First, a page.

It’s no secret that cognitive ability is one of the best predictors of job performance. To assess a candidate’s cognitive ability, assessments have historically used a variety of techniques - for example, reading paragraphs of information and then answering deductive reasoning questions or solving simple equations as quickly as possible. With the war for top talent still raging on though, businesses are eager to place candidate experience as their top priority. SIOP 2019’s seminar on mobile cognitive employee assessments gave us insight to the latest and greatest strides in cognitive testing. Here’s what you need to know:
Mobile is the new standard. Mobile is not only preferred these days, it's expected. A growing number of adults report that their cellphone is their only personal connection to the internet - fewer and fewer people have a personal laptop at their disposal. And while “mobile friendly” is the popular buzzword, “mobile first” has becoming king: instead of retrofitting old assessments to have mobile-friendly features, more and more organizations are creating entirely new measures and employee assessments that are designed primarily for a cellphone.
Don’t be so quick to use games. When companies do scrap their old assessments for new mobile first optimizations, this often manifests in the form of games. You’ve seen them: Tetris-like, or building a maze, or clicking around a screen in a pre-defined pattern. These measures are popular because they’re easy to build and relatively fun to complete when compared with the traditional cognitive assessment. However, new data suggests that this should not be a one size fits all approach. For entry-level roles, this can be a great way to get some quick data on cognitive ability. But for more senior roles, or roles where cognitive ability is key, your candidates may be frustrated that they are being asked to play a game in order to prove their qualifications. Mobile cognitive measures don’t have to be gimmicky and flashy, so don’t get swept up in the game craze without carefully considering that particular assessment’s fit for the role.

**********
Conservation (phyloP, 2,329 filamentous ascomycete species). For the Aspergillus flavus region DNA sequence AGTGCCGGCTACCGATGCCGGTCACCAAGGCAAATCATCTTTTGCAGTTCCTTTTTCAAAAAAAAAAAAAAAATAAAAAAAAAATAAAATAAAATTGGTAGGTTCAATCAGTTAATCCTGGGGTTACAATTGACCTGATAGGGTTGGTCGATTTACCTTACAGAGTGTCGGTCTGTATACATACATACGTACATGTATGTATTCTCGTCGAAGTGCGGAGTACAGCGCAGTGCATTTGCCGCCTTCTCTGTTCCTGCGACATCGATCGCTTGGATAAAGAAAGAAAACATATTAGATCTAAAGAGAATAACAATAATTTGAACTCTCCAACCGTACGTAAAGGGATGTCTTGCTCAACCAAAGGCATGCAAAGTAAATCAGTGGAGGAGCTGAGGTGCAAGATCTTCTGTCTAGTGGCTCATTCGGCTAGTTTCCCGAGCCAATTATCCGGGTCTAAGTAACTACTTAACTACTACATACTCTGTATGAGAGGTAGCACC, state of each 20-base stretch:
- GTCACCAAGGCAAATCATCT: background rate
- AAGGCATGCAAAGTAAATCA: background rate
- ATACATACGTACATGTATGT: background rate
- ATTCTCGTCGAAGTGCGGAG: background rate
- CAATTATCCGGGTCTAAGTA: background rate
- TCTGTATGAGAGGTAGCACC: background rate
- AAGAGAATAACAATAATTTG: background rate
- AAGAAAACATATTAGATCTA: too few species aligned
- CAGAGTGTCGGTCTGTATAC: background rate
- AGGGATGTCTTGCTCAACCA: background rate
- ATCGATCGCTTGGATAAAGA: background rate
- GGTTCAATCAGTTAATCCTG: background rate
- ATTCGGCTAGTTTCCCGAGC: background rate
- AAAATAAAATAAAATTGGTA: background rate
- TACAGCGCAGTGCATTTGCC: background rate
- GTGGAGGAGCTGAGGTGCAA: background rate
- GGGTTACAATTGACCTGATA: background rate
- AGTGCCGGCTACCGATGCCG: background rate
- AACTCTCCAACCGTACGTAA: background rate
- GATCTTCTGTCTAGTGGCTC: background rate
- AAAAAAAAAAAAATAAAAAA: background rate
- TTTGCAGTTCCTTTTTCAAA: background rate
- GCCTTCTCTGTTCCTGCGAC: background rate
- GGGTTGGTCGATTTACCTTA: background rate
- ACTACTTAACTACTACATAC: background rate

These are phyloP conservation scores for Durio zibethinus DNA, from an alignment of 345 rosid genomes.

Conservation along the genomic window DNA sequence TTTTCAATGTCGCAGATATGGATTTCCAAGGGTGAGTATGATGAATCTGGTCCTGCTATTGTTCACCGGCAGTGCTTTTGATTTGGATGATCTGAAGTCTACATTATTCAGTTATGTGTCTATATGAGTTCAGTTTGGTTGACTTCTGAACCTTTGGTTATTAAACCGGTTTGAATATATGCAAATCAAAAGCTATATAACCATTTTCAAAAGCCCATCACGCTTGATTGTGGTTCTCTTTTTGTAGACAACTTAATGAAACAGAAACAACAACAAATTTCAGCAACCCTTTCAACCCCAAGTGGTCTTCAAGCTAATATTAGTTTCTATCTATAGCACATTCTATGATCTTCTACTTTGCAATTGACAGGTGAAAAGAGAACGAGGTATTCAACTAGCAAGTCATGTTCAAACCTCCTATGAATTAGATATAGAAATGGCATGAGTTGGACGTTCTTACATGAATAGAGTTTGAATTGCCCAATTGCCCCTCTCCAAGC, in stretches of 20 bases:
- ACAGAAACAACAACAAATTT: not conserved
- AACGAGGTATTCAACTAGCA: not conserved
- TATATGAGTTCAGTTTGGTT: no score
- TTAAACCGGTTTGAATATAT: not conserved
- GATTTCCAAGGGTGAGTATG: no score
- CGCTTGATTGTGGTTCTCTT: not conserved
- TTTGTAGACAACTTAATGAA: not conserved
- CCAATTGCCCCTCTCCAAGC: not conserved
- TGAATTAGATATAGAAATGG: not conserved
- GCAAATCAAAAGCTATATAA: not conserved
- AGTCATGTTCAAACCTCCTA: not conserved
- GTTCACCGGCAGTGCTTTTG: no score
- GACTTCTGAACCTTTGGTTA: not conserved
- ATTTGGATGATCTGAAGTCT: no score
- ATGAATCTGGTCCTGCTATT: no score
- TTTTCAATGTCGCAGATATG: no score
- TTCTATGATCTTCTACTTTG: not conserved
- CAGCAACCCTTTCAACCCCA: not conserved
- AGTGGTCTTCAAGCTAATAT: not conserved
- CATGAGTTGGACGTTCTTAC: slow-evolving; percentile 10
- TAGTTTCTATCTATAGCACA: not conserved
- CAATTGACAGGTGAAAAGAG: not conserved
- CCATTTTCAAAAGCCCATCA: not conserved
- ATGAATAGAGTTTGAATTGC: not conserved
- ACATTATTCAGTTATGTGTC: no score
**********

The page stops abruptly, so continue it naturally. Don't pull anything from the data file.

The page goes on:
What’s more important: candidate experience or good data? The discussions we heard around mobile employee assessments ultimately boiled down to two camps: do you care most about the candidate experience or do you care about collecting the best possible data? It’s important to know your own company’s goal before moving forward with any kind of mobile-friendly or mobile-first assessment. These two goals are not mutually exclusive, but most of the time, the assessments in this field were built with one or the other in mind.
What should your mobile employee assessment strategy be?
Considering all we've discussed above, if you’re going to develop your own mobile employee assessments, try to strike a balance that is informed by the job type, the type of cognitive behavior that’s most related to the job, and the volume of applicants you anticipate. If you’re going to find a vendor to develop your assessments instead, make sure they can speak to the thoughtful development of the measure with these key concepts in mind. Otherwise, you might as well just let your candidates play Tetris for an afternoon.